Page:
As our years accumulate we have all endured our share of bumps and lumps, some more than others. Hitting 50 years of age we know that we have lived more than half our life and it’s confronting to decide what we will prioritise on our downhill run … relocate, study, change careers or travel … the decision is ours.

Our plus and minuses are pretty ingrained but we also have the choice to look inwards and see what needs to change to increase one and minimise the other. We start to realise the value of good connections, a healthier lifestyle and trimming off the unnecessary.

The superficial holds less value and exploration of life itself seems to open up endless possibilities. How have your life values changed?



  1. I think I’ve always held on to my values, they have changed very little throughout my life. My priorities are changing in each new stage of my life and even though I still got a few years before the big 5, I very much agree with your musings, increasing self-care and self-love and, knowing how precious days and hours are, try spending them doing things I love with the people I love.
    have a rolling week Kate!

    Liked by 4 people

  2. First, I work darn hard at maintaining and achieving good health and am not quite convinced that 57 years of age is quite half way! 😀
    I have transitioned from clinical practice to writing and sharing my views about health with a much wider audience (namely the entire world.)
    In my opinion, a “happy” retirement must be filled with meaningful “things.” Each person may have a different definition, but time (in and of itself) should never be the goal. I have seen time, without forethought, cause boredom and depression. I believe “living life” as actively as possible has made my retirement a blessing.

    Liked by 3 people

  3. I think my values changed completely when I lost my daughter. Grief makes you question what really matters and what doesn’t. I suddenly realised that the only thing that matters is to love and be loved. I’m about to embark on a concious grateful journey. When you make a concious effort to be grateful, even if you don’t feel it at the time, eventually you begin to truly feel grateful. When I first lost my daughter, my sons were only 6 & 8. People would ask me (in front of them) how I would cope without my girl as we were so close. I exaggerated for the boys sake and gave the same answer. “I’m so lucky. I could have lost all 3 but I still have my beautiful boys.” After a while, I knew how lucky I really was. It was now my truth. I’d forgotten how important it is to always look for things to be thankful for. Life has been really tough lately and I was bogged down in the everyday stuff I’ve been dealing with. But everywhere I look lately, I’m reminded of the importance of being grateful and so everyday from now on, I will find 3 things that have blessed my day, regardless of how bad it’s been. 🙂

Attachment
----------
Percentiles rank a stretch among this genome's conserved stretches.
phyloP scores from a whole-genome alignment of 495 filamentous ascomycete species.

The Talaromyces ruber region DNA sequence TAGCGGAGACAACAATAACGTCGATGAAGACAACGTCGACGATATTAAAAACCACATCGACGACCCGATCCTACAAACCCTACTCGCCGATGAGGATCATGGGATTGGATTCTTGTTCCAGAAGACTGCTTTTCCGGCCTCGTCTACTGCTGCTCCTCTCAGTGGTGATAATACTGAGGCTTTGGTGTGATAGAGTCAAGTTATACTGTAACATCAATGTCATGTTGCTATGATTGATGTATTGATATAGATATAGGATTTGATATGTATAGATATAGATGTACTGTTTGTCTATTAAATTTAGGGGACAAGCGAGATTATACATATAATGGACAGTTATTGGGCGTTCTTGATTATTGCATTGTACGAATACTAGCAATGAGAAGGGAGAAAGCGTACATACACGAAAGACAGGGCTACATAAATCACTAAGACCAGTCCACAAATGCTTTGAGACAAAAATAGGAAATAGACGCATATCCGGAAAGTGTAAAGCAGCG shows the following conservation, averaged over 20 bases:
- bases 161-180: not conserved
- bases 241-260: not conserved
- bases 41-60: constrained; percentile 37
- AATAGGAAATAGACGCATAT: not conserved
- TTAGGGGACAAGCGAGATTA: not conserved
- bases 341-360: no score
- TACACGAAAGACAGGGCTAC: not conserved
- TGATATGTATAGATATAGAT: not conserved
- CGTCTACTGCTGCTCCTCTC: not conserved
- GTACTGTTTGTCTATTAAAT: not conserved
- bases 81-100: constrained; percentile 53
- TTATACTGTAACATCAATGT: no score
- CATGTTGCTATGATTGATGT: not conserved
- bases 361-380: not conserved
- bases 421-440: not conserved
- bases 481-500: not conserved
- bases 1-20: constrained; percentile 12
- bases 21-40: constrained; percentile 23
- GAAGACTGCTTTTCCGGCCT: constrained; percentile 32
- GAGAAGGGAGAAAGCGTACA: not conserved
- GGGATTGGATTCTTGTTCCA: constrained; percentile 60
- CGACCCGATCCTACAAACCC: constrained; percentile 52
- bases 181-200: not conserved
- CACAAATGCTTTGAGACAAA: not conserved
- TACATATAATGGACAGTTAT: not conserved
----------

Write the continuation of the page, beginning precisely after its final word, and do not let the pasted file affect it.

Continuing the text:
Liked by 4 people

  4. Not sure if my goals changed, but my manner of achieving them has. All my life I have enjoyed teaching – first grade school students, and now after my retirement, I enjoy telling others about interesting places to visit through my Gypsy Road Trip. Thanks for stopping by for a visit.

    Liked by 2 people

    1. Believe I posted my Ready 2 Exit about death then but wondered if people would be open to such a topic on CQ. Also got side tracked with paid writing – hence brushed the cobwebs off my camera – but glad you missed it! Will post another sometime today Lori


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